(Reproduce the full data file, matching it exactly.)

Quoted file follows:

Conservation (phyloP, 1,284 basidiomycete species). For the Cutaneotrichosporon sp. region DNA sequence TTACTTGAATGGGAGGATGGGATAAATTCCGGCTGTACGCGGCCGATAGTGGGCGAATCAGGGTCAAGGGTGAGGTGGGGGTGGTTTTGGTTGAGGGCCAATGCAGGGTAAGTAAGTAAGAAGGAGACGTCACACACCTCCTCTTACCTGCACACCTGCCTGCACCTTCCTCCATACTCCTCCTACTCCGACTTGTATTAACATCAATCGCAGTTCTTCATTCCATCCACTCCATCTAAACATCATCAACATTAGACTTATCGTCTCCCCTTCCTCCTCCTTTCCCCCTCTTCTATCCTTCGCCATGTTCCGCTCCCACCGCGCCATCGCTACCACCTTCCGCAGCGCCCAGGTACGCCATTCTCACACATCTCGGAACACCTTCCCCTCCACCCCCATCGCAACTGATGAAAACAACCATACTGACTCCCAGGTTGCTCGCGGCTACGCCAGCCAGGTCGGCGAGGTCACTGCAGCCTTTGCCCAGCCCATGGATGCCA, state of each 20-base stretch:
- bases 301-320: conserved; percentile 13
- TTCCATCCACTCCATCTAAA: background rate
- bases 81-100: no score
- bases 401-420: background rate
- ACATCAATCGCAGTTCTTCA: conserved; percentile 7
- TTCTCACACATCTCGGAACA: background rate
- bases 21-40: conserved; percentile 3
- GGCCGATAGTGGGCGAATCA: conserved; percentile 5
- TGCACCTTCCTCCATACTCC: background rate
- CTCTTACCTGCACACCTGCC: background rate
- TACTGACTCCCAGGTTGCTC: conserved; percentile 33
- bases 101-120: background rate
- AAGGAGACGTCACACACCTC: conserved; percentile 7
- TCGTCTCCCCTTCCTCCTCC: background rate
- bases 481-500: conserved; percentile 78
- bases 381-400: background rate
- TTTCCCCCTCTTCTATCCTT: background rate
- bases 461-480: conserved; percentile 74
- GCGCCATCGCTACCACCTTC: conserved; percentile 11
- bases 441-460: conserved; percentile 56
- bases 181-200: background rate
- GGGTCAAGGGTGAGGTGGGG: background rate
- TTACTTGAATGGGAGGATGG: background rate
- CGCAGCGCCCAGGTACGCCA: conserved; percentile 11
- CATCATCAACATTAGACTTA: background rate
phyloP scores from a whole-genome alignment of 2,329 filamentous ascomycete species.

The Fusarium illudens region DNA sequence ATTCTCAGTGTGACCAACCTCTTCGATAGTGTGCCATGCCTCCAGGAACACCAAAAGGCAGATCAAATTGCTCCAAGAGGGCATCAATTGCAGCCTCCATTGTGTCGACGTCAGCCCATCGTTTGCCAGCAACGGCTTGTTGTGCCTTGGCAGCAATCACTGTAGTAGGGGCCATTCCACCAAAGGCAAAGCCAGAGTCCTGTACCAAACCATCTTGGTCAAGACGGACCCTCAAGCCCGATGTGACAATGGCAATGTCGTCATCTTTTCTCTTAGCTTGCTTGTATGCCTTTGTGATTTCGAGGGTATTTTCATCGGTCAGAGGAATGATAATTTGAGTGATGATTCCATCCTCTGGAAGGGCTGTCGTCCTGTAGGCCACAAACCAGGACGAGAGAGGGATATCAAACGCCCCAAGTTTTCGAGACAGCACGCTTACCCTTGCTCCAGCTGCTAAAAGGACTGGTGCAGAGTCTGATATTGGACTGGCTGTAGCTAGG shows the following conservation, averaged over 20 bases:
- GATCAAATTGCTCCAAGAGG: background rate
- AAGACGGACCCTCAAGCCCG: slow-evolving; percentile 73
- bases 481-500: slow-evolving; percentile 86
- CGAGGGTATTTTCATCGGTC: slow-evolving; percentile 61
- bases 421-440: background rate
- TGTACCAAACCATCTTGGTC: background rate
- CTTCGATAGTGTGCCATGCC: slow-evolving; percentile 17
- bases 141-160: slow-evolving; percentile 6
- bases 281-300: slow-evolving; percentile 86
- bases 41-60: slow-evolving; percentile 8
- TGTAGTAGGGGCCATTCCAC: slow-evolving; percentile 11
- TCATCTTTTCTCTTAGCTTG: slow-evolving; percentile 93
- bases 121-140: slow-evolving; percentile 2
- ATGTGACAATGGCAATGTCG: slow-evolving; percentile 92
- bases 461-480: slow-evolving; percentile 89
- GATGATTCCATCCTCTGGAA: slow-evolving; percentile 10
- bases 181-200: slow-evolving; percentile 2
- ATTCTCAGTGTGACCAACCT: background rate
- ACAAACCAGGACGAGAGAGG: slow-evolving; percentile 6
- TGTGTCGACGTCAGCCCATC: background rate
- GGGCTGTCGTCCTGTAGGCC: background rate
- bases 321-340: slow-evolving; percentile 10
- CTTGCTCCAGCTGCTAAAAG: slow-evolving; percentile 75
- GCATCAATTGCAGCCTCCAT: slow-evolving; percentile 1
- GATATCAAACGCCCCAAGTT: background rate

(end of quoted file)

Conservation (phyloP, 1,284 basidiomycete species). For the Cutaneotrichosporon sp. region DNA sequence TTACTTGAATGGGAGGATGGGATAAATTCCGGCTGTACGCGGCCGATAGTGGGCGAATCAGGGTCAAGGGTGAGGTGGGGGTGGTTTTGGTTGAGGGCCAATGCAGGGTAAGTAAGTAAGAAGGAGACGTCACACACCTCCTCTTACCTGCACACCTGCCTGCACCTTCCTCCATACTCCTCCTACTCCGACTTGTATTAACATCAATCGCAGTTCTTCATTCCATCCACTCCATCTAAACATCATCAACATTAGACTTATCGTCTCCCCTTCCTCCTCCTTTCCCCCTCTTCTATCCTTCGCCATGTTCCGCTCCCACCGCGCCATCGCTACCACCTTCCGCAGCGCCCAGGTACGCCATTCTCACACATCTCGGAACACCTTCCCCTCCACCCCCATCGCAACTGATGAAAACAACCATACTGACTCCCAGGTTGCTCGCGGCTACGCCAGCCAGGTCGGCGAGGTCACTGCAGCCTTTGCCCAGCCCATGGATGCCA, state of each 20-base stretch:
- bases 301-320: conserved; percentile 13
- TTCCATCCACTCCATCTAAA: background rate
- bases 81-100: no score
- bases 401-420: background rate
- ACATCAATCGCAGTTCTTCA: conserved; percentile 7
- TTCTCACACATCTCGGAACA: background rate
- bases 21-40: conserved; percentile 3
- GGCCGATAGTGGGCGAATCA: conserved; percentile 5
- TGCACCTTCCTCCATACTCC: background rate
- CTCTTACCTGCACACCTGCC: background rate
- TACTGACTCCCAGGTTGCTC: conserved; percentile 33
- bases 101-120: background rate
- AAGGAGACGTCACACACCTC: conserved; percentile 7
- TCGTCTCCCCTTCCTCCTCC: background rate
- bases 481-500: conserved; percentile 78
- bases 381-400: background rate
- TTTCCCCCTCTTCTATCCTT: background rate
- bases 461-480: conserved; percentile 74
- GCGCCATCGCTACCACCTTC: conserved; percentile 11
- bases 441-460: conserved; percentile 56
- bases 181-200: background rate
- GGGTCAAGGGTGAGGTGGGG: background rate
- TTACTTGAATGGGAGGATGG: background rate
- CGCAGCGCCCAGGTACGCCA: conserved; percentile 11
- CATCATCAACATTAGACTTA: background rate
phyloP scores from a whole-genome alignment of 2,329 filamentous ascomycete species.

The Fusarium illudens region DNA sequence ATTCTCAGTGTGACCAACCTCTTCGATAGTGTGCCATGCCTCCAGGAACACCAAAAGGCAGATCAAATTGCTCCAAGAGGGCATCAATTGCAGCCTCCATTGTGTCGACGTCAGCCCATCGTTTGCCAGCAACGGCTTGTTGTGCCTTGGCAGCAATCACTGTAGTAGGGGCCATTCCACCAAAGGCAAAGCCAGAGTCCTGTACCAAACCATCTTGGTCAAGACGGACCCTCAAGCCCGATGTGACAATGGCAATGTCGTCATCTTTTCTCTTAGCTTGCTTGTATGCCTTTGTGATTTCGAGGGTATTTTCATCGGTCAGAGGAATGATAATTTGAGTGATGATTCCATCCTCTGGAAGGGCTGTCGTCCTGTAGGCCACAAACCAGGACGAGAGAGGGATATCAAACGCCCCAAGTTTTCGAGACAGCACGCTTACCCTTGCTCCAGCTGCTAAAAGGACTGGTGCAGAGTCTGATATTGGACTGGCTGTAGCTAGG shows the following conservation, averaged over 20 bases:
- GATCAAATTGCTCCAAGAGG: background rate
- AAGACGGACCCTCAAGCCCG: slow-evolving; percentile 73
- bases 481-500: slow-evolving; percentile 86
- CGAGGGTATTTTCATCGGTC: slow-evolving; percentile 61
- bases 421-440: background rate
- TGTACCAAACCATCTTGGTC: background rate
- CTTCGATAGTGTGCCATGCC: slow-evolving; percentile 17
- bases 141-160: slow-evolving; percentile 6
- bases 281-300: slow-evolving; percentile 86
- bases 41-60: slow-evolving; percentile 8
- TGTAGTAGGGGCCATTCCAC: slow-evolving; percentile 11
- TCATCTTTTCTCTTAGCTTG: slow-evolving; percentile 93
- bases 121-140: slow-evolving; percentile 2
- ATGTGACAATGGCAATGTCG: slow-evolving; percentile 92
- bases 461-480: slow-evolving; percentile 89
- GATGATTCCATCCTCTGGAA: slow-evolving; percentile 10
- bases 181-200: slow-evolving; percentile 2
- ATTCTCAGTGTGACCAACCT: background rate
- ACAAACCAGGACGAGAGAGG: slow-evolving; percentile 6
- TGTGTCGACGTCAGCCCATC: background rate
- GGGCTGTCGTCCTGTAGGCC: background rate
- bases 321-340: slow-evolving; percentile 10
- CTTGCTCCAGCTGCTAAAAG: slow-evolving; percentile 75
- GCATCAATTGCAGCCTCCAT: slow-evolving; percentile 1
- GATATCAAACGCCCCAAGTT: background rate